The marriage to Edie Parker would not last but the social circle in which Kerouac found himself would have a profound effect on his life. Experimenting with narcotics and homosexuality while associating with prostitutes and drug dealers, Kerouac became fascinated by a lifestyle that a petty hood acquaintance coined as "beat." To him, the phrase symbolized society's downtrodden: hobos, junkies, homosexuals, madmen and criminals. Kerouac also saw this quality in a friend of a friend, Neal Cassidy, whose Denver childhood had been one of privation and abandonment and whose adult life was divided between monastic readings of philosophy and literature and the thrills of pool hustling, car stealing and myriad sexual conquests. The death of Kerouac's father in 1946 urged him toward completing his first novel, the largely autobiographical The Town and the City, which he signed as John Kerouac. Published in 1950, the novel was not a success, but in the interim, Kerouac had crisscrossed the country several times, with and without Cassady, and amassed a wealth of adventures and misadventures that he cobbled together into the book that remained his masterpiece.
Pounded out on a manual typewriter in manic Benzedrine-fueled bursts over the course of three weeks in 1951, On the Road took 10 years to find a publisher, during which time Kerouac drafted the rambling narrative three times. By the time it became a bestseller in 1957, hailed by The New York Times and an influence on such budding talents as Bob Dylan, Jim Morrison and Hunter S. Thompson, Kerouac had aged a decade, weathered another failed marriage, fathered a child he never knew, and was gripped by an addiction to alcohol that would shorten his life. He would publish novels and collections of poetry over the next decade but none had the cultural significance of On the Road. Plans to film the novel surfaced and sank over the course of the next 40 years. Kerouac's 1958 novella The Subterraneans was turned by MGM into a 1960 feature film starring George Peppard and Leslie Caron, with cameo appearances by jazz greats Art Pepper and Gerry Mulligan. A significant bastardization of Kerouac's original work, the film was trashed by the critics while audiences stayed away in droves.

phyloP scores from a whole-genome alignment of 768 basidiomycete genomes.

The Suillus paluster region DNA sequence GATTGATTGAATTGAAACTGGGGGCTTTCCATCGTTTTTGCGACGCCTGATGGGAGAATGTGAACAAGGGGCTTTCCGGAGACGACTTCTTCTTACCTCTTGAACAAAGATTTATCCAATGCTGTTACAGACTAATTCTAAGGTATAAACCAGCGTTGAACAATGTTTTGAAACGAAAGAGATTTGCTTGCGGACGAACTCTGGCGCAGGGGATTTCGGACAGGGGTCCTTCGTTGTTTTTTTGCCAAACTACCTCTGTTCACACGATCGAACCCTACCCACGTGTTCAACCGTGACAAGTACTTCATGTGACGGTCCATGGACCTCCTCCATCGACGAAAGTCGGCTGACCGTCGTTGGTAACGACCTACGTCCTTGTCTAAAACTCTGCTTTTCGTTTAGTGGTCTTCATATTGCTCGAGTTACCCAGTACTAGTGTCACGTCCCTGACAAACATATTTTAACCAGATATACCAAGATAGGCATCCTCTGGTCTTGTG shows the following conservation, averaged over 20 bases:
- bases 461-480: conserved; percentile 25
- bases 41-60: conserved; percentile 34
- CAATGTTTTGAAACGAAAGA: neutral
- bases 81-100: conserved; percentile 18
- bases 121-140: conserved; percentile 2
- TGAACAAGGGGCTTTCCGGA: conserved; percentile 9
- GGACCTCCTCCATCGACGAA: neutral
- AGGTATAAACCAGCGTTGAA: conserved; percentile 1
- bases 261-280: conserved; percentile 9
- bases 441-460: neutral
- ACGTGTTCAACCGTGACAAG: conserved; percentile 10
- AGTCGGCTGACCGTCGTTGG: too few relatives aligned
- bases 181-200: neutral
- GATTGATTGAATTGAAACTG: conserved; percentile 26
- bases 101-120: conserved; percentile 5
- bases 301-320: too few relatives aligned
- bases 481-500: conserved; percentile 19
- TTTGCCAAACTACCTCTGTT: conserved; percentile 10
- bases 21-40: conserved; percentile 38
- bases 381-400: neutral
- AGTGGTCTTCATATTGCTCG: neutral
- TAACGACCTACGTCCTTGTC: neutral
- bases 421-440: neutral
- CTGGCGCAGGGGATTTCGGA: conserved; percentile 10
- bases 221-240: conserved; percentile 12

In 1959, Kerouac provided narration for Robert Frank and Alfred Leslie's experimental short film "Pull My Daisy," which also assigned roles to Allen Ginsberg and other Beat Generation luminaries, such as poet Gregory Corso, artist Larry Rivers and musician David Amram. That same year, Kerouac made an appearance on "The Steve Allen Show" (NBC, 1956-1960), but as he entered middle-age he grew progressively disenchanted with the course of the American counterculture which he had helped to nurture. Disagreeing on principal with the anti-American screed of Vietnam War protesters and the so-called hippies, Kerouac withdrew into conservative postures, albeit filtered through his own interests in Buddhism and Zen philosophies. He also felt that the hit TV series "Route 66" (CBS, 1960-64), which chronicled the picaresque adventures of two young men riding across the continent in a convertible sports car, had borrowed heavily from his writings. He made no further TV or film appearances until 1968, when he arrived in an inebriated state for a taping of the political talk show "Firing Line" (1966-1971), where he was grilled by characteristically condescending host William F. Buckley.
In 1968, Neal Cassady died, dissolute and alone in Mexico. Married for the third time, living in St. Petersburg, FL, and caring for his invalid mother, Kerouac suffered an esophageal hemorrhage and died on Oct. 21, 1969. He was only 47 years old. Over time, the sad particulars of Kerouac's last decade were forgotten and his legend was carried forward, directly or indirectly, in the songs of The Beatles, Simon and Garfunkel, The Grateful Dead, King Crimson and Tom Waits. In films, actor John Heard played Kerouac in John Byrum's "Heart Beat" (1980), which chronicled the three-way love affair of Kerouac, Neal Cassady and Cassady's wife Carolyn. He figured prominently in Noah Buschel's "Neal Cassady" (2007), in which he was played by Glenn Fitzgerald, and in Rob Epstein and Jeffrey Friedman's "Howl" (2010), which focused on the 1957 obscenity trial attending the publication of Allen Ginsberg's famous 1955 poem, with Todd Rotondi as Kerouac. On the small screen, Kerouac was played by John Belushi in a 1977 airing of "Saturday Night Live" (NBC, 1975- ) and appeared in spirit in episodes of such diverse TV series as "Quantum Leap" (NBC, 1989-1993), "Brooklyn Bridge" (CBS, 1991-93) and The 1997 History Channel miniseries "The Fifties." In 1996, Kerouac's only child, Jan Kerouac, a writer and poet in her own right, died of kidney disease at the age of 44.
By Richard Harland Smith